Not Supporting Our Troops
The New York Times | Editorial
Thursday 15 February 2007
How do you explain to the thousands of American troops now being poured into Baghdad that they will have to wait until the summer for the protective armor that could easily mean the difference between life and death?
It's bad enough that these soldiers are being asked to risk their lives without President Bush demanding that Iraq's leaders take any political risks that might give the military mission at least an outside chance of success. But according to an article in The Washington Post this week, at least some of the troops will be sent out in Humvees not yet equipped with FRAG Kit 5 armor. That's an advanced version designed to reduce deaths from roadside bombs, which now account for about 70 percent of United States casualties in Iraq.
The more flexible materials used in the FRAG Kit 5 make it particularly helpful in containing the damage done by the especially deadly weapon the Bush administration is now most concerned about: those explosively formed penetrators that Washington accuses Iran of supplying to Shiite militias for use against American troops.
Older versions of Humvee armor are shattered by these penetrators, showering additional shrapnel in the direction of a Humvee's occupants. The FRAG Kit 5 helps slow the incoming projectile and contains some of the shrapnel, giving the soldiers a better chance of survival.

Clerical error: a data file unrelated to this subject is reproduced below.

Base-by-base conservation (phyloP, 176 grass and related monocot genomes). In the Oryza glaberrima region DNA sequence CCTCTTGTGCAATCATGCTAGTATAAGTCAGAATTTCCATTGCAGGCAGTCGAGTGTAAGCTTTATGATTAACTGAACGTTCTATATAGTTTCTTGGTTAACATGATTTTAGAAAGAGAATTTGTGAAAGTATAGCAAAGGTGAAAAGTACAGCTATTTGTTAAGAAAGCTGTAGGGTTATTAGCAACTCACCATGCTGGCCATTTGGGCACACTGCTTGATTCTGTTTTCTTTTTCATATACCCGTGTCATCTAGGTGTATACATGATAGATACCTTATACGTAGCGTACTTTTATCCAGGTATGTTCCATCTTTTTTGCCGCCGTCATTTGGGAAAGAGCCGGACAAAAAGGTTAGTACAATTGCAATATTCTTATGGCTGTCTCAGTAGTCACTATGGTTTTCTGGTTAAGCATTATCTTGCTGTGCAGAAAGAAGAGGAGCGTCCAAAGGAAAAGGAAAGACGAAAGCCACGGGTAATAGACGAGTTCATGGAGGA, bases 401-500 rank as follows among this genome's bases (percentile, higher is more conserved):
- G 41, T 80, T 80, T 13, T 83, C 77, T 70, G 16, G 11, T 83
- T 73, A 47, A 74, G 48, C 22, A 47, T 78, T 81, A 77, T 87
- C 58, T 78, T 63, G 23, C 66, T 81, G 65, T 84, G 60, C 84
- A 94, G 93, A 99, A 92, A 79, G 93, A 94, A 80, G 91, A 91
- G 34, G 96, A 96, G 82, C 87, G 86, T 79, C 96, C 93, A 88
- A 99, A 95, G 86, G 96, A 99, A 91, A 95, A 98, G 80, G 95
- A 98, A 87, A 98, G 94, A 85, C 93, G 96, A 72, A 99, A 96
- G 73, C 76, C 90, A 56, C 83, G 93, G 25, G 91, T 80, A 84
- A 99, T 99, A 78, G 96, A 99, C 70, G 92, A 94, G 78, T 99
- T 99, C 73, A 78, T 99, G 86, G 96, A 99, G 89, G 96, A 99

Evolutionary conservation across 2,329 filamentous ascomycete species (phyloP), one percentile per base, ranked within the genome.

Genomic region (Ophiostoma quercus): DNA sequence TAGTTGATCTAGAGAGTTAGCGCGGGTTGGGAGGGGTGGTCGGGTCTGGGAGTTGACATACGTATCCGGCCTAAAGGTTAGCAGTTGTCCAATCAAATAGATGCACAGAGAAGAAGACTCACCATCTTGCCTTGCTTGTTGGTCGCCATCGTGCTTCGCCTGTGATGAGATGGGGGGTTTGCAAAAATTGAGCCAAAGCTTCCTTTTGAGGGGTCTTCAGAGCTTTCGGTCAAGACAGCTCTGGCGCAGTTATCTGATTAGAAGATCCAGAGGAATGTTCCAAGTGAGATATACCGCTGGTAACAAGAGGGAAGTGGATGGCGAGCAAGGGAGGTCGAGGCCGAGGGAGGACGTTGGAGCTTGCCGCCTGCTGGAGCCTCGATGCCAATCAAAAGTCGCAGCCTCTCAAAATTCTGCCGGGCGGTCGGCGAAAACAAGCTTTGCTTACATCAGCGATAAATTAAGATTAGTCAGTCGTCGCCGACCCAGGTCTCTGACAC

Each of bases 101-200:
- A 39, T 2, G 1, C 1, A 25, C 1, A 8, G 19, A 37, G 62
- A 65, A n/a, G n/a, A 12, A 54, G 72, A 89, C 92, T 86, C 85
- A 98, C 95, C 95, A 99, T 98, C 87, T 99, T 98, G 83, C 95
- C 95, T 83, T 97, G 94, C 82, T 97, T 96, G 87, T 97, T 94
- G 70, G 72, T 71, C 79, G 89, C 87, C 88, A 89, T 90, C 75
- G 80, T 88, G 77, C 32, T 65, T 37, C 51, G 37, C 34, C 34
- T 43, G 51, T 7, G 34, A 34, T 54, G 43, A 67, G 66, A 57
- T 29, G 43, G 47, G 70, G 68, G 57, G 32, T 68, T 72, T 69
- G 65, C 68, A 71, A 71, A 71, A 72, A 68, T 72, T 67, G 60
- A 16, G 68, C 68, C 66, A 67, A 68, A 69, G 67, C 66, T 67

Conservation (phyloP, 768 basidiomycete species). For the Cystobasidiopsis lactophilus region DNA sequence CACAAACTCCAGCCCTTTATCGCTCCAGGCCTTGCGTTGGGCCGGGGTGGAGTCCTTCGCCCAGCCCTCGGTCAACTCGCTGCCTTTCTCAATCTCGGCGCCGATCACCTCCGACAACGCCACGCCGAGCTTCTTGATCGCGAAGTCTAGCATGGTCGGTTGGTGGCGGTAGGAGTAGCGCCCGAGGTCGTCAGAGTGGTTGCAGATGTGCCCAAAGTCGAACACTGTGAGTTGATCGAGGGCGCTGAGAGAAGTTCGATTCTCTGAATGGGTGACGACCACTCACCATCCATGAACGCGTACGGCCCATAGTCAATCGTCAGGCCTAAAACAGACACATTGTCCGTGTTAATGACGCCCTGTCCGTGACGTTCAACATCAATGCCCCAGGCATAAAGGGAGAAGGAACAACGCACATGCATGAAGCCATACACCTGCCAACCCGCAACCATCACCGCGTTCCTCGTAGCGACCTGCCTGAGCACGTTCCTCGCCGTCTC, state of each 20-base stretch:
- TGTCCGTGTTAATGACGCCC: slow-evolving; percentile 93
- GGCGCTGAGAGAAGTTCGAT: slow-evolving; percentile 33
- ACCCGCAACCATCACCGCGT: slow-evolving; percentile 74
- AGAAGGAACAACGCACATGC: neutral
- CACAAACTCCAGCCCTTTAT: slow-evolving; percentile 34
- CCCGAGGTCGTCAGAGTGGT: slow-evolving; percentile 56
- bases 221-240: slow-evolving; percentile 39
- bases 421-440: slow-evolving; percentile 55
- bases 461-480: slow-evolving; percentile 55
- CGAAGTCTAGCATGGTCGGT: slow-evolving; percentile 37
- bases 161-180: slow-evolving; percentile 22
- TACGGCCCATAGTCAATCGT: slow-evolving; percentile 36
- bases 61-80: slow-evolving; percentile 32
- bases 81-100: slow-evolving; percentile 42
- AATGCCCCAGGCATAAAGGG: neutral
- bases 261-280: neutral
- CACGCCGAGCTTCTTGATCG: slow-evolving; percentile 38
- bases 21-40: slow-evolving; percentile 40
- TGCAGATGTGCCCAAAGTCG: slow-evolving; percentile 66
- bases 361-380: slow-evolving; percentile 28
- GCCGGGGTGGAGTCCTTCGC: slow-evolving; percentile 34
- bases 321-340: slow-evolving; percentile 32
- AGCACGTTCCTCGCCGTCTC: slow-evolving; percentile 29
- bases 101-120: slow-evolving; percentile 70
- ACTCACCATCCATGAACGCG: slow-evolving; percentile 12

Armor upgrades like this have become a feature of the Iraq war, as the Pentagon struggles to keep up with the constantly more powerful weapons and sophisticated tactics of the various militia and insurgent forces attacking American troops. But the Army, the National Guard and the Marine Corps have been caught constantly behind the curve.
Unglamorous and relatively inexpensive staples of ground combat, like armor, have never really captured the imagination and attention of military contractors and Pentagon budget-makers the way that "Top Gun" fighter jets, stealthy warships and "Star Wars" missile interceptors generally do.
The Army says it is now accelerating its production of FRAG Kit 5 armor and handing it out to Baghdad-bound units on a priority basis. But it acknowledges that the armor upgrading project will not be completed until summer. Right now, it's February, and the new American drive in Baghdad has already begun.
That's a shame, if not an outright scandal, because up-to-date armor is essential for saving American lives.